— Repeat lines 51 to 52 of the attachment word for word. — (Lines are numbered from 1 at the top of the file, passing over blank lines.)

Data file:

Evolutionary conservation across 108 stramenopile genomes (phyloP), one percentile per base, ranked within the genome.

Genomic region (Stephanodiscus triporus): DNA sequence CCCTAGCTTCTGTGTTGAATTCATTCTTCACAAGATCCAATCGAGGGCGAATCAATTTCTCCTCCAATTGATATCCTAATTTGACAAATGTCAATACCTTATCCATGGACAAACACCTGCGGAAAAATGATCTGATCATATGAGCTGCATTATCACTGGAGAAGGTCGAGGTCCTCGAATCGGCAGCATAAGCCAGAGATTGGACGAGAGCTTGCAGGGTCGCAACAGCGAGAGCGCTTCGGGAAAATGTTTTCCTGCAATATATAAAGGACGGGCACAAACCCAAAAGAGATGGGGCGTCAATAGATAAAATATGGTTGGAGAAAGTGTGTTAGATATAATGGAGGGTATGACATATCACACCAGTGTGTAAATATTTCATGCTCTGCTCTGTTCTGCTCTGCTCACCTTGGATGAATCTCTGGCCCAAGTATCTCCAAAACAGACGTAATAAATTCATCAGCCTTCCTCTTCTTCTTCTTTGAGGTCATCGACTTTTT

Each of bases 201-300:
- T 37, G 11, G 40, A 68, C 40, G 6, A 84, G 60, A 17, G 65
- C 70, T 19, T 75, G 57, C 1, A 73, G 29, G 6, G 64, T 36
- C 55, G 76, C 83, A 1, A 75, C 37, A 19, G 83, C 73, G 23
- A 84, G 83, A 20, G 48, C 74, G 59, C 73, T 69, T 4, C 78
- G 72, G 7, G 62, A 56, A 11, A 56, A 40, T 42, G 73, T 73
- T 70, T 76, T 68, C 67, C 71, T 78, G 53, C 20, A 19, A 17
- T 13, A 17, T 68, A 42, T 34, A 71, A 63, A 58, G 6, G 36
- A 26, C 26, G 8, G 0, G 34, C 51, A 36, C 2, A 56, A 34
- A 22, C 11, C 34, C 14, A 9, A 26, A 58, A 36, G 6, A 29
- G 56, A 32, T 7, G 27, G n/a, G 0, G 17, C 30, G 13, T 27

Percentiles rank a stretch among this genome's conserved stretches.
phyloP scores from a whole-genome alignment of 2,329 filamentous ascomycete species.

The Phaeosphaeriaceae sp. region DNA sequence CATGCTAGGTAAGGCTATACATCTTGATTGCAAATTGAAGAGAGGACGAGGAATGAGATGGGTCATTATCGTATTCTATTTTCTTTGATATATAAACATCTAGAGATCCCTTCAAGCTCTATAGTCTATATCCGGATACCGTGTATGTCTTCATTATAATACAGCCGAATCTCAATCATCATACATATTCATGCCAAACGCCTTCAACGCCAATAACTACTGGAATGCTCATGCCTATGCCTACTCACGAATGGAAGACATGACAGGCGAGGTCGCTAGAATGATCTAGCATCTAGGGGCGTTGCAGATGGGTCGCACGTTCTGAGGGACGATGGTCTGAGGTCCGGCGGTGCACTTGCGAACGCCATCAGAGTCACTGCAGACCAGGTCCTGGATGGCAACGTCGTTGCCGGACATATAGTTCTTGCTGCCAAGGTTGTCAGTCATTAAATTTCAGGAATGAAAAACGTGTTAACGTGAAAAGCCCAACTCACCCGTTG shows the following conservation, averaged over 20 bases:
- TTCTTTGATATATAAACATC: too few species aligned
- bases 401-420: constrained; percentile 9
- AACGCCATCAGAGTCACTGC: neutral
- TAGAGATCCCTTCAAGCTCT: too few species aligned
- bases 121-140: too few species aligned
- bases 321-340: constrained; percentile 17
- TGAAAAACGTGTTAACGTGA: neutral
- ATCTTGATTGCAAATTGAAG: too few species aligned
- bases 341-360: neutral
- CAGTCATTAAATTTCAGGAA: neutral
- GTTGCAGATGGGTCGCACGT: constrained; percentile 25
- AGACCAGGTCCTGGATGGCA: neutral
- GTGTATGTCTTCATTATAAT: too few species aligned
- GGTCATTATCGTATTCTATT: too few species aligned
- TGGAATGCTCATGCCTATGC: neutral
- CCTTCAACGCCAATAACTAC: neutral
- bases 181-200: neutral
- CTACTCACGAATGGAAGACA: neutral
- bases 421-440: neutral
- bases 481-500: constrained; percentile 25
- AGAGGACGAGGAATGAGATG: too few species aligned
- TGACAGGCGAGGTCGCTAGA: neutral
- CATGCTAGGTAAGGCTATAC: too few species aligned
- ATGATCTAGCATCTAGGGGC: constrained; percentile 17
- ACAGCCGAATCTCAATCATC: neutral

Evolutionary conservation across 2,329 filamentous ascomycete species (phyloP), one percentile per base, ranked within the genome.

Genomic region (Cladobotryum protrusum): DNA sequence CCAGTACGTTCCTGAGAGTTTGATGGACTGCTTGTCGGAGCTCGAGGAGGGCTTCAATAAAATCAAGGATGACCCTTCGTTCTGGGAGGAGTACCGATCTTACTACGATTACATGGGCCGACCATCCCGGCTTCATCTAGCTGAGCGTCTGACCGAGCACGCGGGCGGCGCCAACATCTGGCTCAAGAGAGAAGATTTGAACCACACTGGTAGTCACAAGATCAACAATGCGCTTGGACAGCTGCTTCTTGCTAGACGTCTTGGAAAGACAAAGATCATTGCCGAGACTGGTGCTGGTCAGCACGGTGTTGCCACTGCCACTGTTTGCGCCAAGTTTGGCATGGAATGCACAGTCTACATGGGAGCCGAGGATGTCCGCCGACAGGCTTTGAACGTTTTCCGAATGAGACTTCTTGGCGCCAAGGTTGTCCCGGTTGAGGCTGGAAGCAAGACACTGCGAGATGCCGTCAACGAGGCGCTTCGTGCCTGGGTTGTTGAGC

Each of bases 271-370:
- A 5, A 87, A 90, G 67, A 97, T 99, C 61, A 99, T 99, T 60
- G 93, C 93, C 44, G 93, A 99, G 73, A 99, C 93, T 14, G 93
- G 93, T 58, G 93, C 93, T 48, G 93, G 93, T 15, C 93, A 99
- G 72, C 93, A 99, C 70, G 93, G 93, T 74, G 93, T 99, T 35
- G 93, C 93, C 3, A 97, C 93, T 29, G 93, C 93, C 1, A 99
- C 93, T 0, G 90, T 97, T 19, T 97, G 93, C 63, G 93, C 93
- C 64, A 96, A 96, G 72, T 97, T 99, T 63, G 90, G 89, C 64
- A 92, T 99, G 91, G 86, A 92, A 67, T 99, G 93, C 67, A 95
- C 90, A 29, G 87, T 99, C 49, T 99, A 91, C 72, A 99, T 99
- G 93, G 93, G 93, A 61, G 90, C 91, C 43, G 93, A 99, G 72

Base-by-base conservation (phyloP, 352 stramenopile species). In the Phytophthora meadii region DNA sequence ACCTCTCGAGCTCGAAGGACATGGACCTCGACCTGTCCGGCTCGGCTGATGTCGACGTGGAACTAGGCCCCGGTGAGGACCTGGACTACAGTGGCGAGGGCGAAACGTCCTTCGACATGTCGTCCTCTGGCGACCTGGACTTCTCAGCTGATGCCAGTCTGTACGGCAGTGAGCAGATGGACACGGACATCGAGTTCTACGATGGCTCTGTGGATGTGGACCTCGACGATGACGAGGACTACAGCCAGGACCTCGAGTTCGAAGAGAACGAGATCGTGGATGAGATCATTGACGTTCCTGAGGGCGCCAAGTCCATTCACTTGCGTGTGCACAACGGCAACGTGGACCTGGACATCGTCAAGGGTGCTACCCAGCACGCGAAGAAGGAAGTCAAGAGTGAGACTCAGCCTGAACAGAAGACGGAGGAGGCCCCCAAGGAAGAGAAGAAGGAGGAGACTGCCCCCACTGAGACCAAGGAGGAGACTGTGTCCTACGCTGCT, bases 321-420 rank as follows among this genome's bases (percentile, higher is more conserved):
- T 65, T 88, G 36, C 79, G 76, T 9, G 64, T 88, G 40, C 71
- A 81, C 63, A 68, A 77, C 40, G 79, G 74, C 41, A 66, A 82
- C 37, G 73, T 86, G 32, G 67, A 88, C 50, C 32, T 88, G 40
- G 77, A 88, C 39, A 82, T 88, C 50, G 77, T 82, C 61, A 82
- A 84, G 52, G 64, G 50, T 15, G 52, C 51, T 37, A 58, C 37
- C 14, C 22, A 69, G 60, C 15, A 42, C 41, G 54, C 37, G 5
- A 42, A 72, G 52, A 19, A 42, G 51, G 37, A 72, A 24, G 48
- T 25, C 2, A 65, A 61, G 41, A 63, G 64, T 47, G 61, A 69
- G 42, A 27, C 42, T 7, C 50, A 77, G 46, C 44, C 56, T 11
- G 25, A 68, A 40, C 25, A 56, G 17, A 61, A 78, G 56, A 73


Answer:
- C 64, A 96, A 96, G 72, T 97, T 99, T 63, G 90, G 89, C 64
- A 92, T 99, G 91, G 86, A 92, A 67, T 99, G 93, C 67, A 95